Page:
I think the first time I read about Creative Realization was in the 70's and its been something I've carried with me since then. The essential theory of it all is to use your imagination to create something you want, or work toward or create in and for your life. Well, its one thing to set goals, and hold a positive affirmation, and another thing to be faced with burnout and things that block forward motion. I've never been one to handle the breakdown of mechanical things well, and so over the years, I have learned to adapt as soon as something stops working the way it should. Everything breaks down or burns out sooner or later.
I've found that if too many things fail, breakdown or somehow get overwhelming, that they contribute to a burnout in my spirit. My personality is such that I cannot focus too long on anything negative, but need to pick myself up and get onto something else. Its a question of either falling into being a victim about it or finding ways to survive and thrive.
My glass stove top burner burned out on Saturday, but first wouldn't shut off, putting out intense heat that threatened to melt everything around it. I tried everything from turning the knob on and off to flipping breakers. For safety reasons, I finally unplugged it, and then started thinking of alternative ways to prepare food. The first small appliance that came out was my slow cooker and I made scrambled eggs for Sunday breakfast and later heated up leftovers for lunch and dinner.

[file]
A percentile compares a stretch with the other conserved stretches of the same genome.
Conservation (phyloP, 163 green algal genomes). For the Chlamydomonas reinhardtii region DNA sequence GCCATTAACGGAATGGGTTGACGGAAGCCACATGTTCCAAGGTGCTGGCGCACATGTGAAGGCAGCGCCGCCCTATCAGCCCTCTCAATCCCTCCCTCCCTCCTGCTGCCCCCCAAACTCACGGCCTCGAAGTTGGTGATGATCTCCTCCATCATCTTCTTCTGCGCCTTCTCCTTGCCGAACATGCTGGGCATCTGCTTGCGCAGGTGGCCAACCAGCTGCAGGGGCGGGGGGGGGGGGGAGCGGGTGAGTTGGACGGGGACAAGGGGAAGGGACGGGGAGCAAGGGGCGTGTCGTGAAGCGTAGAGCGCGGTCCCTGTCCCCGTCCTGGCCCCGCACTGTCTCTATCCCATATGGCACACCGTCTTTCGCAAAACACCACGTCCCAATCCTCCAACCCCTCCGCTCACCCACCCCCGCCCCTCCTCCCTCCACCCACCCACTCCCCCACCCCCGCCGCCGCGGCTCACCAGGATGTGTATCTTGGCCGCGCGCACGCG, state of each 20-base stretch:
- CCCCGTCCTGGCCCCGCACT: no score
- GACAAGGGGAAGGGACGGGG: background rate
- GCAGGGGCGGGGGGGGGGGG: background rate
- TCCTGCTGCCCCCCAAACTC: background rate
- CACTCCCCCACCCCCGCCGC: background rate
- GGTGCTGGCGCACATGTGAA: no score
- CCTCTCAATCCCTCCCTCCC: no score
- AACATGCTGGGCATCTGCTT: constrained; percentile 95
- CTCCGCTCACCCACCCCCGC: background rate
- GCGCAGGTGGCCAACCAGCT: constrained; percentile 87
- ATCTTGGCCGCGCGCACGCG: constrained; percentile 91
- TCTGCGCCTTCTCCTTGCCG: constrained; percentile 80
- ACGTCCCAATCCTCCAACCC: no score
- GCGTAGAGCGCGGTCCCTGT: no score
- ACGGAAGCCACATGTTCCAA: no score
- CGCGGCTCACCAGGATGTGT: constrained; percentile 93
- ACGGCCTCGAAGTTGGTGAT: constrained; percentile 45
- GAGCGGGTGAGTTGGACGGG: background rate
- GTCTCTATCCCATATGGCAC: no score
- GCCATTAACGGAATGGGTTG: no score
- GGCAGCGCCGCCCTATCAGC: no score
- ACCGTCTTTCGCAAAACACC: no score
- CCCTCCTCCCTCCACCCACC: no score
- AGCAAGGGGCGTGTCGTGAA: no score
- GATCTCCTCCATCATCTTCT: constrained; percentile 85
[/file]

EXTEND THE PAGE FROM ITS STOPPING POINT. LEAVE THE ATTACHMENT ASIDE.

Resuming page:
Wow. This is such a metaphor for what happens to a human when she burns out. The heat generated by the internal malfunction is intense. She no longer can do what she wants to do or is meant to do, sometimes no matter what she tries to do for a fix. Unplugging is often the only answer to get relief from the intensity and danger.
Quilters experience burnout and mechanical failures with their sewing machine as well as the inner burnout that takes us away from our goals. It bites when the sewing machine locks up and needs service.
And there are days when I just don't feel like doing the next thing on a project and have to set it aside & go onto something else. Small Pay It Forward projects I take on help relieve any burnout working on larger projects can bring. A smaller project can be visualized & carried out in a day. This Thread Catcher is a perfect example.
With a Pay It Forward project, the challenge comes first of all in the imagination: What to create? Will it serve the recipient? How to put positive energy into it? Yes, it is for someone as a way to express gratitude for what I've received in the past, and just to be kind in the present moment.
I have a Thread Catcher of my own and use it all the time. It has a sandbag weight to it, that in fact, is more trouble than its worth for how I use it, so when I visualized making one for this PIF project, I purposely did not attach the weight portion.
This is the way I work. I evaluate what I have and figure out what I really need. Then I use the affirmations to envision its creation and make it manifest. So it is with my quilting projects. I have to say that the PIF projects serve my greater good too in endless ways, including the prevention of burnout.